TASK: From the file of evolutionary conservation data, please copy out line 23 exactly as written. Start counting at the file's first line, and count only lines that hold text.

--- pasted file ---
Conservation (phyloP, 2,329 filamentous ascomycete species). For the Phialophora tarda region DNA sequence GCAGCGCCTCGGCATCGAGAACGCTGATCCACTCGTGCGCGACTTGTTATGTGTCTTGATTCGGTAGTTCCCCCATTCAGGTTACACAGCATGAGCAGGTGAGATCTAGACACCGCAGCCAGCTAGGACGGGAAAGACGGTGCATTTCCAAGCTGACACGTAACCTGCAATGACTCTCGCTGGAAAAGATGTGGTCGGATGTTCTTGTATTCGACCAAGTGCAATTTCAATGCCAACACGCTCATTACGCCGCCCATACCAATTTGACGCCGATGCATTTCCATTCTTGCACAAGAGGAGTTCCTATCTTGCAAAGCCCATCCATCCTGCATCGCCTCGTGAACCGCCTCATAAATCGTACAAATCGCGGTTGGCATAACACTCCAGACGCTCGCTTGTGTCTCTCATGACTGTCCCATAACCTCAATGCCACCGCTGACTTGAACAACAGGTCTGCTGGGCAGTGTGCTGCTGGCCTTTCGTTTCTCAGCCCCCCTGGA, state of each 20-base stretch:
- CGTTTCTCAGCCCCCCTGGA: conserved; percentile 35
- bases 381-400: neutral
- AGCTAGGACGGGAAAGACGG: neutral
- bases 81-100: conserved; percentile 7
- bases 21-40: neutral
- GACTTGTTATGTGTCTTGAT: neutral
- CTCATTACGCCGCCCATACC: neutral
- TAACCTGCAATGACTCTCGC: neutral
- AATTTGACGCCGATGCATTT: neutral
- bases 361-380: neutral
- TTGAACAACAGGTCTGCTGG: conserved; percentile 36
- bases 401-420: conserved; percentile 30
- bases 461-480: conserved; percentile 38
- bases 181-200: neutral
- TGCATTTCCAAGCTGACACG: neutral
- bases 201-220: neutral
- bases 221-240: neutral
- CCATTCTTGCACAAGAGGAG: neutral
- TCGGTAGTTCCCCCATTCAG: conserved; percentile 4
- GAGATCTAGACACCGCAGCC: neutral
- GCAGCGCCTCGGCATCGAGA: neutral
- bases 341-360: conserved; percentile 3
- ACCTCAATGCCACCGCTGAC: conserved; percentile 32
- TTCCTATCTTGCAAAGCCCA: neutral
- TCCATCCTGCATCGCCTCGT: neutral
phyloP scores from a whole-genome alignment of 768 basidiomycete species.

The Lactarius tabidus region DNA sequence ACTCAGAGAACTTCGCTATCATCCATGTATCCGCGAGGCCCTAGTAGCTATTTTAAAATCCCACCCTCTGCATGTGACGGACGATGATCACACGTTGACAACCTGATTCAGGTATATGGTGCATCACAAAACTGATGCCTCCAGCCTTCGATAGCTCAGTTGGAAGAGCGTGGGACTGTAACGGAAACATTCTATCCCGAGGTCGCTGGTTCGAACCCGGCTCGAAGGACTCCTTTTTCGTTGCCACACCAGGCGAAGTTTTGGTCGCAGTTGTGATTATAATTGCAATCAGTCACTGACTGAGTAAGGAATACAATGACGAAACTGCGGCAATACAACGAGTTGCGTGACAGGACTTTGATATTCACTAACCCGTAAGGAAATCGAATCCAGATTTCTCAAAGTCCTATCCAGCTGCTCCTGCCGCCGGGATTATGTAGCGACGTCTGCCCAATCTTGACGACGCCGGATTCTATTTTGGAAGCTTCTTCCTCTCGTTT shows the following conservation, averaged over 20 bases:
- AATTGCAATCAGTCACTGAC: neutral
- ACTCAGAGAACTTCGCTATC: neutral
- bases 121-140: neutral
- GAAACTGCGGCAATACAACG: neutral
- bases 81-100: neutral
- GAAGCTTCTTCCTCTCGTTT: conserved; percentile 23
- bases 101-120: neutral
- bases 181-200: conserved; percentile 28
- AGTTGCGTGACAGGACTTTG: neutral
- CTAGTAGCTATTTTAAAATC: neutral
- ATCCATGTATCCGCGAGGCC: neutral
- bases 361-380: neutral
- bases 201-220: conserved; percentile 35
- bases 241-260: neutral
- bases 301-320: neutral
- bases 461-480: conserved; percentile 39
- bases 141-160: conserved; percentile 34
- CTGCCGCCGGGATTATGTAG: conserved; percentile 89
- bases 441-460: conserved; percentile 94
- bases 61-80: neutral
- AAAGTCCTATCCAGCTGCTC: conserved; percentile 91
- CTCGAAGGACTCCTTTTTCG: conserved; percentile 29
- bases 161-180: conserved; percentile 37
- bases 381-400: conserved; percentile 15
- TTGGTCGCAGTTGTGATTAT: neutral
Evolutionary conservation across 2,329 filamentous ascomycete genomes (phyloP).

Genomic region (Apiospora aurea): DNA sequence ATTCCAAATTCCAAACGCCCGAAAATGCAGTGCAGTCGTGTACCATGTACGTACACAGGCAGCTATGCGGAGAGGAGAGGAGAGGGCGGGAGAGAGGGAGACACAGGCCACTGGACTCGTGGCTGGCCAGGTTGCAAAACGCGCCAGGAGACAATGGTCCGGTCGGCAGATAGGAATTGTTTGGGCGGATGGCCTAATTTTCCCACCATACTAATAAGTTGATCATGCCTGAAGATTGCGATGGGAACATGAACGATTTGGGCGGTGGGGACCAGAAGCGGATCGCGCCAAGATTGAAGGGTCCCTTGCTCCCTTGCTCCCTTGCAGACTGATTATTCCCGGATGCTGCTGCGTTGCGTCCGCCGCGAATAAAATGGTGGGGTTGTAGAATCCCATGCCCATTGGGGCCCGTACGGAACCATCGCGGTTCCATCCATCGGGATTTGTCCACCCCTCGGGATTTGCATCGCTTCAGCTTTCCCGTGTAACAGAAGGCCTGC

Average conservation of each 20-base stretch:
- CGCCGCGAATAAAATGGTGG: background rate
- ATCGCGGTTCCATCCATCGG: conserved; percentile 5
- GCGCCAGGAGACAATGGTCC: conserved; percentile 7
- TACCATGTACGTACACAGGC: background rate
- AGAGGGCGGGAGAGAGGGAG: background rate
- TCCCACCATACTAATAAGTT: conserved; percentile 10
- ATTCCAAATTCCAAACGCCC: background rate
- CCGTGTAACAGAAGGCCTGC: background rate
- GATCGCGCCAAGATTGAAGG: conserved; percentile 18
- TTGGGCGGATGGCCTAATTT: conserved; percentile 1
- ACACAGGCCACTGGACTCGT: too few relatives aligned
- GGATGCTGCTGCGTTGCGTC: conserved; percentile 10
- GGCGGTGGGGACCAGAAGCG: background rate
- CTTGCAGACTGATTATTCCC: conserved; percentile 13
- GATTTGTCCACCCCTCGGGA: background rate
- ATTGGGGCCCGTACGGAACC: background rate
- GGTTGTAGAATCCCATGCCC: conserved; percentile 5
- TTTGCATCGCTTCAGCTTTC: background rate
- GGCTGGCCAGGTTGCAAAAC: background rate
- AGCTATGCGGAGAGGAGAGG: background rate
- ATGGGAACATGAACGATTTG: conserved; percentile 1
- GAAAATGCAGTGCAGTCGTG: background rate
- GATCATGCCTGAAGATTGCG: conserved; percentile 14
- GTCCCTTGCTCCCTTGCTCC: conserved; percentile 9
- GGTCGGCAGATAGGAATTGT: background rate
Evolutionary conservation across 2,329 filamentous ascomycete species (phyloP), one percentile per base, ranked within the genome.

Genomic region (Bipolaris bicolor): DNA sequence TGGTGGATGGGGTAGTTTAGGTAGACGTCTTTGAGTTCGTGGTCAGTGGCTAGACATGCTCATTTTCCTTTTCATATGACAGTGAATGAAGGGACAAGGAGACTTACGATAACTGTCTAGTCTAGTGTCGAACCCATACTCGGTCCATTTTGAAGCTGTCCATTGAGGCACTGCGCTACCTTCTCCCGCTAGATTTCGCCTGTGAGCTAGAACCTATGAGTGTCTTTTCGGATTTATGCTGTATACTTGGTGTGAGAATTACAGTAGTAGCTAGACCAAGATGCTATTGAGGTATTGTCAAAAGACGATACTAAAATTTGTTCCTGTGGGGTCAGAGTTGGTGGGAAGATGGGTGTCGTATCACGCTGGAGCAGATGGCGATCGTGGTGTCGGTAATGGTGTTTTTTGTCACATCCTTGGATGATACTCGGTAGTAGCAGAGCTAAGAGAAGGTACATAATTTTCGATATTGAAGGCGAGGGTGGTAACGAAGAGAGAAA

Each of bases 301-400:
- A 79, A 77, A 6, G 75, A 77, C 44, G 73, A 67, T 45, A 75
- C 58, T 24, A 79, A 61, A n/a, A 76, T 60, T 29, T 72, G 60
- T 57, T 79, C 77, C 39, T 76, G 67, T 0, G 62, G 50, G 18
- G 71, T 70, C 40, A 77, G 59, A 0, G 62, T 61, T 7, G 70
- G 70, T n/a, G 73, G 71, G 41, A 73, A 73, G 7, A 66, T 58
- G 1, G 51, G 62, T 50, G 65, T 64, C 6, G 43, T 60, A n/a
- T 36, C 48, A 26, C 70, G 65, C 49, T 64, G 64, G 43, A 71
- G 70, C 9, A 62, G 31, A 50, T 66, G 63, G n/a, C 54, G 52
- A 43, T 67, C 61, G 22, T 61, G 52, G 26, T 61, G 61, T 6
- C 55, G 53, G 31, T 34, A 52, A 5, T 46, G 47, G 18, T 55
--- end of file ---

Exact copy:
- bases 341-360: conserved; percentile 3